- “Xi Jinping is calling the president. He wants to speak with him. [Vladimir] Putin wants to talk to him,” she adds. And they are calling with concrete offers.
- Ecuador was grateful for Biden’s donation of 2 million vaccine doses in July, the rest say. But China had already given 13 million.
zoom out: Bucky’s comments may be unusually candid, but his feelings are widely shared.
- “It’s a narrative that we’re hearing across the region, and I think it’s not without reason,” says Margaret Myers of Inter-American Dialogue.
- Reflecting on the political turmoil across the region and what he saw as limited US engagement, another South American diplomat told Nerdshala that the US would one day see and realize it had no friends left in the hemisphere.
big picture: Like Donald Trump and Barack Obama, Biden has looked to the Indo-Pacific to counter China’s growing influence.
- yes but: Daniel Runde of the Center for Strategic and International Studies says, “Great power competition has arrived in America, even though Washington hasn’t woken up yet.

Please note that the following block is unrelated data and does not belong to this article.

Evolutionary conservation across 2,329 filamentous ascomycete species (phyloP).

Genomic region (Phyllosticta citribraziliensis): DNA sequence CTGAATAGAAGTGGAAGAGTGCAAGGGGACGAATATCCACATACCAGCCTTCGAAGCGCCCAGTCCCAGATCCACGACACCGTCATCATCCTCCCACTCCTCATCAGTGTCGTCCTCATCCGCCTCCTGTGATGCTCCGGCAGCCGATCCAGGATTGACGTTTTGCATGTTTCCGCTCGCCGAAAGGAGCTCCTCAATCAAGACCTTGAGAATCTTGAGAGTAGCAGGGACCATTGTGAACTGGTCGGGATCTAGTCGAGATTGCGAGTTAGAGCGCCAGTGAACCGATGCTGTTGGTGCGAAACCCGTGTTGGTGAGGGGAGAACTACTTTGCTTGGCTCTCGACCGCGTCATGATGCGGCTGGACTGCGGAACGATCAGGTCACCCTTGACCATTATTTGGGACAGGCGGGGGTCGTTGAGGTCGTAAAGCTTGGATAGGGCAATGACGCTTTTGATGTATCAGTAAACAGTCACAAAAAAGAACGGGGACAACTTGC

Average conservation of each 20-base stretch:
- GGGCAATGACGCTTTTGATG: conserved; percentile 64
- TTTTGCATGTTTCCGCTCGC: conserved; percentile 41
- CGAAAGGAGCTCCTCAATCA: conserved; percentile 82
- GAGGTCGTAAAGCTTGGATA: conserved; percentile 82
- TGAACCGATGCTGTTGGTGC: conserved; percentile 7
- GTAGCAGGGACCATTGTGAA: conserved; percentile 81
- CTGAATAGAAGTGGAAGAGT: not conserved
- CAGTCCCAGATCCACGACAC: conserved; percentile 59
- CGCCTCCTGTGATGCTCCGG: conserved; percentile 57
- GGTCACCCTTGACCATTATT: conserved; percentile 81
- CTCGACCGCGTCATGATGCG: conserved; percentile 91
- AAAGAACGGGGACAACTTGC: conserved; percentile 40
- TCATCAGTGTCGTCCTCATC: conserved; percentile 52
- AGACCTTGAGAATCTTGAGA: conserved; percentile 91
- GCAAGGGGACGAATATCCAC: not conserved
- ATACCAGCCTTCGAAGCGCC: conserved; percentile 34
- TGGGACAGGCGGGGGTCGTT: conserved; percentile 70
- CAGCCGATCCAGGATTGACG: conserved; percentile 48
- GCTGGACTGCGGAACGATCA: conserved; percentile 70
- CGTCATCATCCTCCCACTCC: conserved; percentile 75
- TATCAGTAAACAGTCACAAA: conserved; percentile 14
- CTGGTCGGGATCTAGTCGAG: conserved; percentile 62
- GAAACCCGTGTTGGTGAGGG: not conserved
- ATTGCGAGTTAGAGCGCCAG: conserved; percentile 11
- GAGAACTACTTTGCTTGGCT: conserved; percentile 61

- America needs friends in its hemisphere with whom to cooperate on issues like migration or crisis like Venezuela and Haiti.
- China’s trade dominance could allow it to thwart those US objectives, drive countries away from Taiwan, influence the way politics and trade are conducted, and, down the road, potentially even establish a military presence.
“The way they’ve found to do this “Trade is through agreements, but of course China’s interests in the region go far beyond that,” says Nicolas Santo, author of the China Notes newsletter on Sino-Latin America political and business dynamics.
- “I’m amazed at how little attention the United States has paid to the subject in the past 10 years, and even now,” says Santo.